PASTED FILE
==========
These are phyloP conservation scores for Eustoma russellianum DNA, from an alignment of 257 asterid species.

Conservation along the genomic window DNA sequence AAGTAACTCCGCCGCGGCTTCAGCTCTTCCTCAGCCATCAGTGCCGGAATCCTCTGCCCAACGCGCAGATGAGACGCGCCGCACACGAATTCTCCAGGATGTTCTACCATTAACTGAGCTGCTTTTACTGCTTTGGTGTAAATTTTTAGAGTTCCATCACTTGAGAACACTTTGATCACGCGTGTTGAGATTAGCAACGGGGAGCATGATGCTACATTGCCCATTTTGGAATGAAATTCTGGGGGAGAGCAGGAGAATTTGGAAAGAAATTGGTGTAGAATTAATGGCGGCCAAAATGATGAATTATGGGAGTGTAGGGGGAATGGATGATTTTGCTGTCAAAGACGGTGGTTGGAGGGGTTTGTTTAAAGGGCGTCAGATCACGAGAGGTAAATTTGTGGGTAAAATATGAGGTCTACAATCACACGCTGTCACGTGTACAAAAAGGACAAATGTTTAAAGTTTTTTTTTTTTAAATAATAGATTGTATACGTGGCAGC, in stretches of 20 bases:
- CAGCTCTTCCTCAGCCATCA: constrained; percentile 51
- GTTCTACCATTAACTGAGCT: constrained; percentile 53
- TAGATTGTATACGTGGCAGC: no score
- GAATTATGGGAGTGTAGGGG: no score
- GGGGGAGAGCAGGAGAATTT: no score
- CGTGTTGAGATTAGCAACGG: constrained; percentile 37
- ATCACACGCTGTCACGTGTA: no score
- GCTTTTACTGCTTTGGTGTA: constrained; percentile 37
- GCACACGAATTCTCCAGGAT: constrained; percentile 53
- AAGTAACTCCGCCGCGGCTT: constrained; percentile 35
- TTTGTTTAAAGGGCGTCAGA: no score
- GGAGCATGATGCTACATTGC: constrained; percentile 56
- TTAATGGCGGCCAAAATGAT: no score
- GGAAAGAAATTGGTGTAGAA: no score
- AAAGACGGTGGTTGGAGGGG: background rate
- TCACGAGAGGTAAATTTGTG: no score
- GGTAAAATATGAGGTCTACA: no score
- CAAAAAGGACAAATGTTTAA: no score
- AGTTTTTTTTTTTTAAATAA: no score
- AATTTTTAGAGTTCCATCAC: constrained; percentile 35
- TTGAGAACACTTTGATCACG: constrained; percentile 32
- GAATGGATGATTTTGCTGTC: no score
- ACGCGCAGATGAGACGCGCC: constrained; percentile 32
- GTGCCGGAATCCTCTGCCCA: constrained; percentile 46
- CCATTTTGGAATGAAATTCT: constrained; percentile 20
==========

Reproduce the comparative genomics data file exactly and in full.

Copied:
These are phyloP conservation scores for Eustoma russellianum DNA, from an alignment of 257 asterid species.

Conservation along the genomic window DNA sequence AAGTAACTCCGCCGCGGCTTCAGCTCTTCCTCAGCCATCAGTGCCGGAATCCTCTGCCCAACGCGCAGATGAGACGCGCCGCACACGAATTCTCCAGGATGTTCTACCATTAACTGAGCTGCTTTTACTGCTTTGGTGTAAATTTTTAGAGTTCCATCACTTGAGAACACTTTGATCACGCGTGTTGAGATTAGCAACGGGGAGCATGATGCTACATTGCCCATTTTGGAATGAAATTCTGGGGGAGAGCAGGAGAATTTGGAAAGAAATTGGTGTAGAATTAATGGCGGCCAAAATGATGAATTATGGGAGTGTAGGGGGAATGGATGATTTTGCTGTCAAAGACGGTGGTTGGAGGGGTTTGTTTAAAGGGCGTCAGATCACGAGAGGTAAATTTGTGGGTAAAATATGAGGTCTACAATCACACGCTGTCACGTGTACAAAAAGGACAAATGTTTAAAGTTTTTTTTTTTTAAATAATAGATTGTATACGTGGCAGC, in stretches of 20 bases:
- CAGCTCTTCCTCAGCCATCA: constrained; percentile 51
- GTTCTACCATTAACTGAGCT: constrained; percentile 53
- TAGATTGTATACGTGGCAGC: no score
- GAATTATGGGAGTGTAGGGG: no score
- GGGGGAGAGCAGGAGAATTT: no score
- CGTGTTGAGATTAGCAACGG: constrained; percentile 37
- ATCACACGCTGTCACGTGTA: no score
- GCTTTTACTGCTTTGGTGTA: constrained; percentile 37
- GCACACGAATTCTCCAGGAT: constrained; percentile 53
- AAGTAACTCCGCCGCGGCTT: constrained; percentile 35
- TTTGTTTAAAGGGCGTCAGA: no score
- GGAGCATGATGCTACATTGC: constrained; percentile 56
- TTAATGGCGGCCAAAATGAT: no score
- GGAAAGAAATTGGTGTAGAA: no score
- AAAGACGGTGGTTGGAGGGG: background rate
- TCACGAGAGGTAAATTTGTG: no score
- GGTAAAATATGAGGTCTACA: no score
- CAAAAAGGACAAATGTTTAA: no score
- AGTTTTTTTTTTTTAAATAA: no score
- AATTTTTAGAGTTCCATCAC: constrained; percentile 35
- TTGAGAACACTTTGATCACG: constrained; percentile 32
- GAATGGATGATTTTGCTGTC: no score
- ACGCGCAGATGAGACGCGCC: constrained; percentile 32
- GTGCCGGAATCCTCTGCCCA: constrained; percentile 46
- CCATTTTGGAATGAAATTCT: constrained; percentile 20